Abudu narrowly confirmed to Atlanta appeals court by the U.S. Senate

Southern Poverty Law Center attorney Nancy Abudu was confirmed May 18, 2023, by the Senate to fill a vacancy on the 11th U.S. Circuit Court of Appeals in Atlanta. (Photo: Southern Poverty Law Center)

Credit: Southern Poverty Law Center

Combined ShapeCaption
Southern Poverty Law Center attorney Nancy Abudu was confirmed May 18, 2023, by the Senate to fill a vacancy on the 11th U.S. Circuit Court of Appeals in Atlanta. (Photo: Southern Poverty Law Center)

Credit: Southern Poverty Law Center

WASHINGTON — Nancy Abudu, a civil rights attorney who has worked at the Southern Poverty Law Center and the American Civil Liberties Union, was confirmed Thursday by the U.S. Senate for a seat on the federal appeals court based in Atlanta.

Abudu will become the first Black person to fill a Georgia-based seat in the 11th U.S. Circuit Court of Appeals, which also hears cases from federal courts in Florida and Alabama. She will replace former Judge Beverly Martin, who was considered one of the court’s most liberal jurists.

“I’m thrilled,” Martin said after the Senate vote. “I think Ms. Abudu will be a great addition to the court. It’s just terrific news.”

The final vote was 49-47 with all Senate Democrats in favor except West Virginia’s Joe Manchin, who voted “no” with Republicans. Four senators did not vote.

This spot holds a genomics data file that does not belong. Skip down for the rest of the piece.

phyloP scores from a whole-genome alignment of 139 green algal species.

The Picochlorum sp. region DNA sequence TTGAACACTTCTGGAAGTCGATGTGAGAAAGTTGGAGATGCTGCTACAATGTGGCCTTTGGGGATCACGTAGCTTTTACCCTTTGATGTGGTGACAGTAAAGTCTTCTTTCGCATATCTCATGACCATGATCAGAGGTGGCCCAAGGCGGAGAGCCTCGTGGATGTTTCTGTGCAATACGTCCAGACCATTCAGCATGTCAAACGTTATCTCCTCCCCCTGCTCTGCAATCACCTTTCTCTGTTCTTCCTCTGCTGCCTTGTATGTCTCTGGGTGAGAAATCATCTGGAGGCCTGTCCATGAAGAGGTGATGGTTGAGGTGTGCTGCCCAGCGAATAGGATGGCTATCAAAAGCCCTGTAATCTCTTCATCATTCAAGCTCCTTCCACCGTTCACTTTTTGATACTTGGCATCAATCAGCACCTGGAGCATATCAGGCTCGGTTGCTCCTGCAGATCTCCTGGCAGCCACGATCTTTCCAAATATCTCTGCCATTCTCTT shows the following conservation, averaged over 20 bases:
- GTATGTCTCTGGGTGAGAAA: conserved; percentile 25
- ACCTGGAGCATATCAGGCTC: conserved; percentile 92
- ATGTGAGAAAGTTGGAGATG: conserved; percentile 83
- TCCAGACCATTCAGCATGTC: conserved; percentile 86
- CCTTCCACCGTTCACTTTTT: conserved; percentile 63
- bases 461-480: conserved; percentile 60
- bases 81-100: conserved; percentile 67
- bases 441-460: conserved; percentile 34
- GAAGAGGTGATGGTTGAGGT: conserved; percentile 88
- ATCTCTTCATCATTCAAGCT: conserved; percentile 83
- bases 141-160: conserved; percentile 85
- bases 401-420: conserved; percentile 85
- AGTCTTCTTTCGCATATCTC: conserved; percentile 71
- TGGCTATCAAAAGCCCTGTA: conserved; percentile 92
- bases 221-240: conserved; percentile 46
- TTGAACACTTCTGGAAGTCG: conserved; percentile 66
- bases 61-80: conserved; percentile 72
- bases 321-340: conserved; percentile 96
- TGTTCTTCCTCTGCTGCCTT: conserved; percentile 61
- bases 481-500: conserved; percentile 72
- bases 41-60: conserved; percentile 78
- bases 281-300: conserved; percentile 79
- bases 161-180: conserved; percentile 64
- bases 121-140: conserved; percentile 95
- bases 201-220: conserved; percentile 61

Republicans, including Minority Leader Mitch McConnell, had accused Abudu of being too radical for a lifetime federal judgeship. They said her track record at left-leaning organizations on subjects like voting rights made her unfit.

“Her record falls far outside the mainstream,” McConnell said during a floor speech earlier this week.

Georgia Sens. Jon Ossoff and Raphael Warnock, both Atlanta Democrats, rigorously defended Abudu’s nomination. Prior to the vote, Warnock said Republicans were wrong about her.

“Nancy Abudu is a remarkable public servant, a committed advocate for justice,” Warnock said. “And she, through her work, represents just the kind of perspective that we need on the bench.”

Abudu was one of Biden’s most divisive nominees because “she has a long record of being very blunt and being a ferocious advocate for civil rights,” said Anthony Michael Kreis, a Georgia State University law professor. “She spoke truth to power.”

Now, Kreis said, “she has the potential to be a leading force on the court. And I think in a short time she will be one of if not the leading liberal voice on the 11th Circuit.”

Even with Abudu’s appointment, the Atlanta-based appellate court will continue to be considered conservative-leaning because Republican presidents appointed seven of its 12 judges. That includes six who gained their seats under former President Donald Trump.

About the Authors